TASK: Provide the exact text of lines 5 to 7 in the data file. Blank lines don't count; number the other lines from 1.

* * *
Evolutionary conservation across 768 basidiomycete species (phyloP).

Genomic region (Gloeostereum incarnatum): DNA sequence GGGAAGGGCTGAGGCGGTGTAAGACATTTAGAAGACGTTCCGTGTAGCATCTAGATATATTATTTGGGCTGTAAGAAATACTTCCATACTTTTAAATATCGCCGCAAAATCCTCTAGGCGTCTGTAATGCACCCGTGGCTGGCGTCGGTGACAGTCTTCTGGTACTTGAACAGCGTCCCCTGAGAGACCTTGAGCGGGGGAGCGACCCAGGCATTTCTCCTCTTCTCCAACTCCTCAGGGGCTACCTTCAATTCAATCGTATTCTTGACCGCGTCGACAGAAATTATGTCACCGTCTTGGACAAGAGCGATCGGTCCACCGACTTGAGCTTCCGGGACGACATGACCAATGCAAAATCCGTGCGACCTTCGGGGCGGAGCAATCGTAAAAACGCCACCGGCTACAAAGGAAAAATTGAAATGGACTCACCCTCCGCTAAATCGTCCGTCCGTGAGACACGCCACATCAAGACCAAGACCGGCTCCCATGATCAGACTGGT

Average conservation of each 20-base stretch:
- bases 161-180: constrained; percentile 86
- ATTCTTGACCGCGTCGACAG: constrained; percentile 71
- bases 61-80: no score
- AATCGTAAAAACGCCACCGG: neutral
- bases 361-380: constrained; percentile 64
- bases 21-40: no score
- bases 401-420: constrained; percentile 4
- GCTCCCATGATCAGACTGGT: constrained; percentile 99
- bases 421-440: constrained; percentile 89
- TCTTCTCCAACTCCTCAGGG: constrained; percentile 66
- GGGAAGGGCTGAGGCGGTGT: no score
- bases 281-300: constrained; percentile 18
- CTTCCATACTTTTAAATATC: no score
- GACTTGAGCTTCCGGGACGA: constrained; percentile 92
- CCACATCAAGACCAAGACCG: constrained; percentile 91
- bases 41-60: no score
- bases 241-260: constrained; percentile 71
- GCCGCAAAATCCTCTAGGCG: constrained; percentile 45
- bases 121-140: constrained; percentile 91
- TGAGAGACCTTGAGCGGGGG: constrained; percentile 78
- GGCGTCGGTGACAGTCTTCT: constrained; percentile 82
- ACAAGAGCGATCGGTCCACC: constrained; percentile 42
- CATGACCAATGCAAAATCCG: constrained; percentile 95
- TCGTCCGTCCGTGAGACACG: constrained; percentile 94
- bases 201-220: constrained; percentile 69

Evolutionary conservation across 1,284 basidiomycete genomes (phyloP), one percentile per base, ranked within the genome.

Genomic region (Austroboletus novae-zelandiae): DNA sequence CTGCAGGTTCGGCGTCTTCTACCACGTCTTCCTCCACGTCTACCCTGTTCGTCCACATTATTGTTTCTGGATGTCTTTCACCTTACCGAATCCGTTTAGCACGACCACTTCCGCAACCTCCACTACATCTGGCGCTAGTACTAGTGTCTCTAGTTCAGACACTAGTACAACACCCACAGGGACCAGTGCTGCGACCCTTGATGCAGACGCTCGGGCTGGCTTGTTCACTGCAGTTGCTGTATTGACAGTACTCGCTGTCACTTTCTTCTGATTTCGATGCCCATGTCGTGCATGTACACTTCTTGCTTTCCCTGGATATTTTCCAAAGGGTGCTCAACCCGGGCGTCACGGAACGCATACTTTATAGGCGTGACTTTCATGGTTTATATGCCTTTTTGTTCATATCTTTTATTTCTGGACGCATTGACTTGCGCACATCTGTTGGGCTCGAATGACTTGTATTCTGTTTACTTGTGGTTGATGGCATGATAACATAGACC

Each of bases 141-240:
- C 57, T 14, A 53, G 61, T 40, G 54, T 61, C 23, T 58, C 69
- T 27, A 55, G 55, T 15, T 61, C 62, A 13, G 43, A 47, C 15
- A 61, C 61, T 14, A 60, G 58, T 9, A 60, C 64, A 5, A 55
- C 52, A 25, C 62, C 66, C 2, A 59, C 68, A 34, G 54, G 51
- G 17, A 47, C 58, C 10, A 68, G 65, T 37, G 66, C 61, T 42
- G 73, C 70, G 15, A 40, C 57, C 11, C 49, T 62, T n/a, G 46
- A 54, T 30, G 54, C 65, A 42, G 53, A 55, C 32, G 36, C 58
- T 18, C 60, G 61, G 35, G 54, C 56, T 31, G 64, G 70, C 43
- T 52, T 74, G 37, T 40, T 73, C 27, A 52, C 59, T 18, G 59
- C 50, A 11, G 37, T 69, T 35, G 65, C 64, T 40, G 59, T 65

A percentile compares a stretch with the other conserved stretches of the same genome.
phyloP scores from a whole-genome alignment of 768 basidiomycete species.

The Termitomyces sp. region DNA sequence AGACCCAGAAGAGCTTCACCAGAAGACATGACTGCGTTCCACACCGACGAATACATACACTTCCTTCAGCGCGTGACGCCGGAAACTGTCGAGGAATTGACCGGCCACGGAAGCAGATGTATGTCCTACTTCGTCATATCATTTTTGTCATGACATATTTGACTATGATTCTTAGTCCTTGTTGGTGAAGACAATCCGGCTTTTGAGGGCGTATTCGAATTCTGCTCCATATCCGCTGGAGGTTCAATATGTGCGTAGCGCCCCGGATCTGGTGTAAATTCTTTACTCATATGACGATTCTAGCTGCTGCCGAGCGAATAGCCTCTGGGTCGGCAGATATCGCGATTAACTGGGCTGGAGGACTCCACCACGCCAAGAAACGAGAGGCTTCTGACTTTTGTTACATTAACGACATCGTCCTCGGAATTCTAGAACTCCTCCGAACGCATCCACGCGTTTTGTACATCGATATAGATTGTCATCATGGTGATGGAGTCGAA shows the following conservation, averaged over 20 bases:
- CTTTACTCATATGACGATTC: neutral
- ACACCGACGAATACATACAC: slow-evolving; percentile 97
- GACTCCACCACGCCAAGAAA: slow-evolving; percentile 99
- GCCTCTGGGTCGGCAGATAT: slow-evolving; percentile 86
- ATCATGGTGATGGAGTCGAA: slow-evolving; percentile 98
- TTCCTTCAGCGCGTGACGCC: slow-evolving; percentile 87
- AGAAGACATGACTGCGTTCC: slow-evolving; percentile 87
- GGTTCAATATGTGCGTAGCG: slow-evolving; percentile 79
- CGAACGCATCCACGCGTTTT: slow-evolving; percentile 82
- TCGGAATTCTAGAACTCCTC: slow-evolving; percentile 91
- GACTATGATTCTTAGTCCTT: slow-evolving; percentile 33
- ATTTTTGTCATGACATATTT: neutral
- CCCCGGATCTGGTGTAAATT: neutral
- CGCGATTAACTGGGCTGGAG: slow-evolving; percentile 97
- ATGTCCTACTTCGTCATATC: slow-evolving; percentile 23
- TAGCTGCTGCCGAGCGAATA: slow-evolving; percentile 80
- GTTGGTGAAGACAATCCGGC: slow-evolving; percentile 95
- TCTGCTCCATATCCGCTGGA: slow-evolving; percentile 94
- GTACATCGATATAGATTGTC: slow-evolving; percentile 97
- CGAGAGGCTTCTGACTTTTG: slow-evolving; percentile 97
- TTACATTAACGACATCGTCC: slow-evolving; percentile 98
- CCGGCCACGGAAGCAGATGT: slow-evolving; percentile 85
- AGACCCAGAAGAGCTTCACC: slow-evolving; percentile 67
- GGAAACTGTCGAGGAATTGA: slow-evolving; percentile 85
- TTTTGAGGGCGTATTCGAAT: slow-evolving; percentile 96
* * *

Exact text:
- ATTCTTGACCGCGTCGACAG: constrained; percentile 71
- bases 61-80: no score
- AATCGTAAAAACGCCACCGG: neutral